KARACHI: A senior medical expert has underscored the need for establishing clinical governance at hospitals and said such mechanisms had greatly helped developed countries improve patient care at healthcare settings.

“Clinical governance was introduced in the UK hospitals to audit healthcare services without naming, shaming and blaming (anyone),” said Dr Salman Kidwie, a consultant obstetrician and gynaecologist practicing in the UK, during his lecture held at Patel Hospital on Wednesday. Senior gynaecologists and postgraduate students in obstetrics and gynaecology attended the lecture in a large number.

In clinical governance in obstetrics every incidence had to be noted, from unavailability of porter to delay in the ambulance service, and clinical mishaps related to anaesthesia and medical care, he added.

“Every incidence is analysed, shared and examined in the light of guidelines and the hospital has to act as per recommendations by the governing committee,” he noted.

Obstetrical units in the UK, Dr Kidwie said, could not work without the active participation of midwives, who conducted 70 per cent of normal deliveries.

“Midwives are very active in prevention of disasters in obstetrical devices and are playing a very positive role in clinical governance. They are also responsible for maintaining the dashboard in the labour room,” he said.

A dashboard, he explained, was a new concept representing all activities in the labour room in a graphical form.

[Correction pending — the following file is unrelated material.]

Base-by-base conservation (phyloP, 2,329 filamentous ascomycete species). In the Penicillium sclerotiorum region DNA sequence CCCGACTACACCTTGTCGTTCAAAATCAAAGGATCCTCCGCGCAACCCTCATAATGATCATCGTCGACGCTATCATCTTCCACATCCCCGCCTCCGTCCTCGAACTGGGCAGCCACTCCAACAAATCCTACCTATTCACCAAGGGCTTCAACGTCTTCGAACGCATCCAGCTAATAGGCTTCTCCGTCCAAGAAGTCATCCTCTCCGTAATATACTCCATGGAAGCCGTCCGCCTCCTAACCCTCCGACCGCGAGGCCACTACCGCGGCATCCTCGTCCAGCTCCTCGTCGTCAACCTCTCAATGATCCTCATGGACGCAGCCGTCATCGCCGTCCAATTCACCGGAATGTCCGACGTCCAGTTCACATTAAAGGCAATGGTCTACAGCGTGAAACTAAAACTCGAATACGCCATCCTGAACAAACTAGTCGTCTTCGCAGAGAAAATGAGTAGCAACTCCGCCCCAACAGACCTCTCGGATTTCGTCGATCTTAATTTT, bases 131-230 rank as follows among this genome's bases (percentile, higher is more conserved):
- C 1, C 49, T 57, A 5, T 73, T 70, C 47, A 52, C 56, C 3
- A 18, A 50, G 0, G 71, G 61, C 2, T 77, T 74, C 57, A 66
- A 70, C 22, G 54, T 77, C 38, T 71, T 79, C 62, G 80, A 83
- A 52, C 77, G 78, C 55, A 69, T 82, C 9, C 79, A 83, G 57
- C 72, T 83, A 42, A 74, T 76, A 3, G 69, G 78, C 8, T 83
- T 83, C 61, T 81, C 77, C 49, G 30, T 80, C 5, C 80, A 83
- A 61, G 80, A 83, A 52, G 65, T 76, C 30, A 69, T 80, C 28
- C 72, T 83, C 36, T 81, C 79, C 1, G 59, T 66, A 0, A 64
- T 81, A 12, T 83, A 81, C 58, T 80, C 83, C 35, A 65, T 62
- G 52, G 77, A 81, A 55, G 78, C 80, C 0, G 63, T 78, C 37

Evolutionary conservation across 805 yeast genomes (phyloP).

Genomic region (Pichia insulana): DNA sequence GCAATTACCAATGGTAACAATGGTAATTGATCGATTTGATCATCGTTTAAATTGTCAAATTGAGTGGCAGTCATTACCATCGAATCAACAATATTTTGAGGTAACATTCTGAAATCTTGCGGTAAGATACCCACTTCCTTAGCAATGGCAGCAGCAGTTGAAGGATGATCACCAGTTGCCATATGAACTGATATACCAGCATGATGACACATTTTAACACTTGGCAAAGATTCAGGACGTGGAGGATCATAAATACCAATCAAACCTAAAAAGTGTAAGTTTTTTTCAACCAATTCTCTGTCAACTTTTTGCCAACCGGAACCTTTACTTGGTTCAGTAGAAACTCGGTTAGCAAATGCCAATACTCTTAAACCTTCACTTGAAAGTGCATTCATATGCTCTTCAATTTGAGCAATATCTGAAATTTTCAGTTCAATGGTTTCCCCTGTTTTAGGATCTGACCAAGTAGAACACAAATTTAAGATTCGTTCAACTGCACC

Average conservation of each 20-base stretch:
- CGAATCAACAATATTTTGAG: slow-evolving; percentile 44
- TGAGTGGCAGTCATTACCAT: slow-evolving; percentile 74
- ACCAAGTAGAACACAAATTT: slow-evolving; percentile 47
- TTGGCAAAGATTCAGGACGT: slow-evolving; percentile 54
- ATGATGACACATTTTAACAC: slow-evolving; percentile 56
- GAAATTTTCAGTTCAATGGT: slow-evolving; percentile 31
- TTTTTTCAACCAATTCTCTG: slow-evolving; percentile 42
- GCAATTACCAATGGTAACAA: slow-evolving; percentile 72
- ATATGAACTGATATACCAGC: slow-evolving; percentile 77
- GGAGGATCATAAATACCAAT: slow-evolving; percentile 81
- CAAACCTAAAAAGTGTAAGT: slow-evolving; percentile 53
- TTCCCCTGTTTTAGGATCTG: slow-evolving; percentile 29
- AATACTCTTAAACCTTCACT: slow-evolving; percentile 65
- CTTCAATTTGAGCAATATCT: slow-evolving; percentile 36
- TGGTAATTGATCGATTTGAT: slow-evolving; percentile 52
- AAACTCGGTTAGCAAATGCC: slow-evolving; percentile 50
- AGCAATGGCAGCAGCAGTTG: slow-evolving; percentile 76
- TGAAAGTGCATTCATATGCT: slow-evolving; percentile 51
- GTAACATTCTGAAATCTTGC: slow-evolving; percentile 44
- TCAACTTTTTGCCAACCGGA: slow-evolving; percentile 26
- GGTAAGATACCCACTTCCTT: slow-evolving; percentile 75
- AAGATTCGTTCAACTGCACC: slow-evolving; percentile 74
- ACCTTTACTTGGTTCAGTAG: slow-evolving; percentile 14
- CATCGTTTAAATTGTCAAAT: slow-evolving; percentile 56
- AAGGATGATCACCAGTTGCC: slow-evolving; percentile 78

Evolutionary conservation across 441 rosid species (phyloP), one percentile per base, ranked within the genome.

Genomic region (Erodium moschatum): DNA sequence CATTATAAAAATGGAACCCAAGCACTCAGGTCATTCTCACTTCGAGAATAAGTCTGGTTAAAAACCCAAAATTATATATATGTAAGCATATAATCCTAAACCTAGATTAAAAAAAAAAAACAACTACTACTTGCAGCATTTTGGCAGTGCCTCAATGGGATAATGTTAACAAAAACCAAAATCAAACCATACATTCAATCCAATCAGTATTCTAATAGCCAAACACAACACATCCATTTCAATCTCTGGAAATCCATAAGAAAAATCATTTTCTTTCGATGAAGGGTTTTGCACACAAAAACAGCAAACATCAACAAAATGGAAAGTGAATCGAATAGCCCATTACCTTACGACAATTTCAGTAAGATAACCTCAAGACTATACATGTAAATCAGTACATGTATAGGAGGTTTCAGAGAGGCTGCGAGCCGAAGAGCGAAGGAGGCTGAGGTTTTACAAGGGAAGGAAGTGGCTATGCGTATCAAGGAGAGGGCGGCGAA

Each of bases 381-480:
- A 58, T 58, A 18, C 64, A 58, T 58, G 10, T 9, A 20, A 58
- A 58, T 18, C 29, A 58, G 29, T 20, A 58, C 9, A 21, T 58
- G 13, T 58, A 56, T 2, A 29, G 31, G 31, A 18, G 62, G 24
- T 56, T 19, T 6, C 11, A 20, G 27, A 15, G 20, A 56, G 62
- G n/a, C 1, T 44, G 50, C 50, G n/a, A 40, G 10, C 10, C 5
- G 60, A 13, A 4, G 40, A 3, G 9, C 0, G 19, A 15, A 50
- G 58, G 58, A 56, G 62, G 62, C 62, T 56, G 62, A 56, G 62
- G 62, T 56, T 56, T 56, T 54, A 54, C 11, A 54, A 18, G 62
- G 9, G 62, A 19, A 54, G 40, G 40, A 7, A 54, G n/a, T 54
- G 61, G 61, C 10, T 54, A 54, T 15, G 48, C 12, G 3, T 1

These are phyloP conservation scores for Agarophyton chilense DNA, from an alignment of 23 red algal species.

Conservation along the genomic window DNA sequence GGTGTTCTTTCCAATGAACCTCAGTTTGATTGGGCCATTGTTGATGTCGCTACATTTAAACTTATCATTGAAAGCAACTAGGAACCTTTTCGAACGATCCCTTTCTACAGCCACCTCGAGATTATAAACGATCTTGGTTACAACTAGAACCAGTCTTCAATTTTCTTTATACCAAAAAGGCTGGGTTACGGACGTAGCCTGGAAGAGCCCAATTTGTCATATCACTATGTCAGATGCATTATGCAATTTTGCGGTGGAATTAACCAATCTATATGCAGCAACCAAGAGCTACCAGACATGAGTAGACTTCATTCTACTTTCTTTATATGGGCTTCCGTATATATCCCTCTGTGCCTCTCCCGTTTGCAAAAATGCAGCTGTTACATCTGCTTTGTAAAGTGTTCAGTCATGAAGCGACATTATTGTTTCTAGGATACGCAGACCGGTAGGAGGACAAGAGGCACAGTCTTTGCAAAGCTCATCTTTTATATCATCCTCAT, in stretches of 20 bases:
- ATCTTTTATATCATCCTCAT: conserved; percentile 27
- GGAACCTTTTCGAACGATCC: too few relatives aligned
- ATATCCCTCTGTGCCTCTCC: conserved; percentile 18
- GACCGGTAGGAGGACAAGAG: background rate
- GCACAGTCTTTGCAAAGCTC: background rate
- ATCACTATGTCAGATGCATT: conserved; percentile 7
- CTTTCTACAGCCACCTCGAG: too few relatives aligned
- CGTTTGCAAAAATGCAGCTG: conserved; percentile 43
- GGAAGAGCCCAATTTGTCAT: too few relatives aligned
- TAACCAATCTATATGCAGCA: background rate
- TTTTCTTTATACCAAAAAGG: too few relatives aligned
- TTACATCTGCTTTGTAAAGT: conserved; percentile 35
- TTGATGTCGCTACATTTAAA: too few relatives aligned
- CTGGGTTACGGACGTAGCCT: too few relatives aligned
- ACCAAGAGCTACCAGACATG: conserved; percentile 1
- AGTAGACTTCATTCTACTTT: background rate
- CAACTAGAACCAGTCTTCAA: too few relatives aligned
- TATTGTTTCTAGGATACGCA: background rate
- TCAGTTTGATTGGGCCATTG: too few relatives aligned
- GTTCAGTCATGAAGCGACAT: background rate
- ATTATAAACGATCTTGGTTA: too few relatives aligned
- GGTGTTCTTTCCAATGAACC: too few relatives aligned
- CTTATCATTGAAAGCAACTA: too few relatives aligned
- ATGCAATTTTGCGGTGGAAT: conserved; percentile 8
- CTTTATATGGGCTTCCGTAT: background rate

“This concept has helped in decreasing morbidity and mortality due to early diagnosis, immediate action and active management of life-threatening conditions,” he said, regretting that Pakistan continued to have unacceptably high cases of maternal mortality and morbidity, including cases of infection after normal delivery, bleeding in pregnancy and increase in the rate of caesarean section.

Sharing other important features of the UK healthcare system, Dr Kidwie said it acted in favour of patients especially for the dignified care of pregnant women whose privacy could not be compromised.

“Doctors, midwives, nurses and healthcare workers should be trained to respect and love the patient. The modern obstetrical care is not just about electronic monitoring of the patient, it is also about tender loving care of pregnant women, neonates and the whole family,” he pointed out, adding that the community and midwives were playing a very important role in this regard.

He also answered questions regarding new laws related to postgraduate education and training in the UK.

Earlier, Dr Shershah Syed introduced Dr Kidwie and said he spent most of his time in the labour room and training midwives, apart from doing research.

Published in Dawn, August 9th, 2019